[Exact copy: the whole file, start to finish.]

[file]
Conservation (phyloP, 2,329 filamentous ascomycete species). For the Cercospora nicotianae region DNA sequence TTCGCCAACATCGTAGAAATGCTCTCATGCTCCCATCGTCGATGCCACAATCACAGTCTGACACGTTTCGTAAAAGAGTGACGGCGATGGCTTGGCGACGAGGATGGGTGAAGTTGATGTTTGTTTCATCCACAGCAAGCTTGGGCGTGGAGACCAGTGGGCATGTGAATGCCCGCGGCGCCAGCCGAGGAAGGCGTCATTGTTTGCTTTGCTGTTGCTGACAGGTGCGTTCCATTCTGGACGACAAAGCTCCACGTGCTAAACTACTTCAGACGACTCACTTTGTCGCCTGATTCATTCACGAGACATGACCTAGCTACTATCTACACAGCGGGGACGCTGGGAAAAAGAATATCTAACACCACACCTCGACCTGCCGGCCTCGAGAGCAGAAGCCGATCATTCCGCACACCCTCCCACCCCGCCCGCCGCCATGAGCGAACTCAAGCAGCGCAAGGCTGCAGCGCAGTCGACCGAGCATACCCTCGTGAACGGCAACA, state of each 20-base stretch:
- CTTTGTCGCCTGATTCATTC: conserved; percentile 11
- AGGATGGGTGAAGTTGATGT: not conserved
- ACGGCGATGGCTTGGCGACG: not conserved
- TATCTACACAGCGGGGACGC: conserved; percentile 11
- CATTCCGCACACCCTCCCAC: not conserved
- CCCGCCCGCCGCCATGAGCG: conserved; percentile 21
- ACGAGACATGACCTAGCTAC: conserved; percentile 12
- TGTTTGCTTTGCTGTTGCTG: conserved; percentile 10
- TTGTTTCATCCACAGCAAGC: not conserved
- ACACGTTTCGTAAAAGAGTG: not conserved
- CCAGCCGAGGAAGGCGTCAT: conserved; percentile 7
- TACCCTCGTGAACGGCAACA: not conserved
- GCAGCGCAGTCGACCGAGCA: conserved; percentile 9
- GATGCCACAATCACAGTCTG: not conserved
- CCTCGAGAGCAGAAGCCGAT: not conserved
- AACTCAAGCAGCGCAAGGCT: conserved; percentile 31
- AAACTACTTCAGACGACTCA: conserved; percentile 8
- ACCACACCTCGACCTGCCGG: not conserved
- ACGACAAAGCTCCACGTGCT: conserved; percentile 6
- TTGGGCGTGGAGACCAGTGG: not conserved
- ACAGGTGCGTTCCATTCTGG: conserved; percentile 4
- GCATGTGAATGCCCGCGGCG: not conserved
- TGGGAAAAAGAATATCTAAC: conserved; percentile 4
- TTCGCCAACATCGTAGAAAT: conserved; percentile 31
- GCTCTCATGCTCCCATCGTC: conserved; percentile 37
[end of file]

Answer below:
Conservation (phyloP, 2,329 filamentous ascomycete species). For the Cercospora nicotianae region DNA sequence TTCGCCAACATCGTAGAAATGCTCTCATGCTCCCATCGTCGATGCCACAATCACAGTCTGACACGTTTCGTAAAAGAGTGACGGCGATGGCTTGGCGACGAGGATGGGTGAAGTTGATGTTTGTTTCATCCACAGCAAGCTTGGGCGTGGAGACCAGTGGGCATGTGAATGCCCGCGGCGCCAGCCGAGGAAGGCGTCATTGTTTGCTTTGCTGTTGCTGACAGGTGCGTTCCATTCTGGACGACAAAGCTCCACGTGCTAAACTACTTCAGACGACTCACTTTGTCGCCTGATTCATTCACGAGACATGACCTAGCTACTATCTACACAGCGGGGACGCTGGGAAAAAGAATATCTAACACCACACCTCGACCTGCCGGCCTCGAGAGCAGAAGCCGATCATTCCGCACACCCTCCCACCCCGCCCGCCGCCATGAGCGAACTCAAGCAGCGCAAGGCTGCAGCGCAGTCGACCGAGCATACCCTCGTGAACGGCAACA, state of each 20-base stretch:
- CTTTGTCGCCTGATTCATTC: conserved; percentile 11
- AGGATGGGTGAAGTTGATGT: not conserved
- ACGGCGATGGCTTGGCGACG: not conserved
- TATCTACACAGCGGGGACGC: conserved; percentile 11
- CATTCCGCACACCCTCCCAC: not conserved
- CCCGCCCGCCGCCATGAGCG: conserved; percentile 21
- ACGAGACATGACCTAGCTAC: conserved; percentile 12
- TGTTTGCTTTGCTGTTGCTG: conserved; percentile 10
- TTGTTTCATCCACAGCAAGC: not conserved
- ACACGTTTCGTAAAAGAGTG: not conserved
- CCAGCCGAGGAAGGCGTCAT: conserved; percentile 7
- TACCCTCGTGAACGGCAACA: not conserved
- GCAGCGCAGTCGACCGAGCA: conserved; percentile 9
- GATGCCACAATCACAGTCTG: not conserved
- CCTCGAGAGCAGAAGCCGAT: not conserved
- AACTCAAGCAGCGCAAGGCT: conserved; percentile 31
- AAACTACTTCAGACGACTCA: conserved; percentile 8
- ACCACACCTCGACCTGCCGG: not conserved
- ACGACAAAGCTCCACGTGCT: conserved; percentile 6
- TTGGGCGTGGAGACCAGTGG: not conserved
- ACAGGTGCGTTCCATTCTGG: conserved; percentile 4
- GCATGTGAATGCCCGCGGCG: not conserved
- TGGGAAAAAGAATATCTAAC: conserved; percentile 4
- TTCGCCAACATCGTAGAAAT: conserved; percentile 31
- GCTCTCATGCTCCCATCGTC: conserved; percentile 37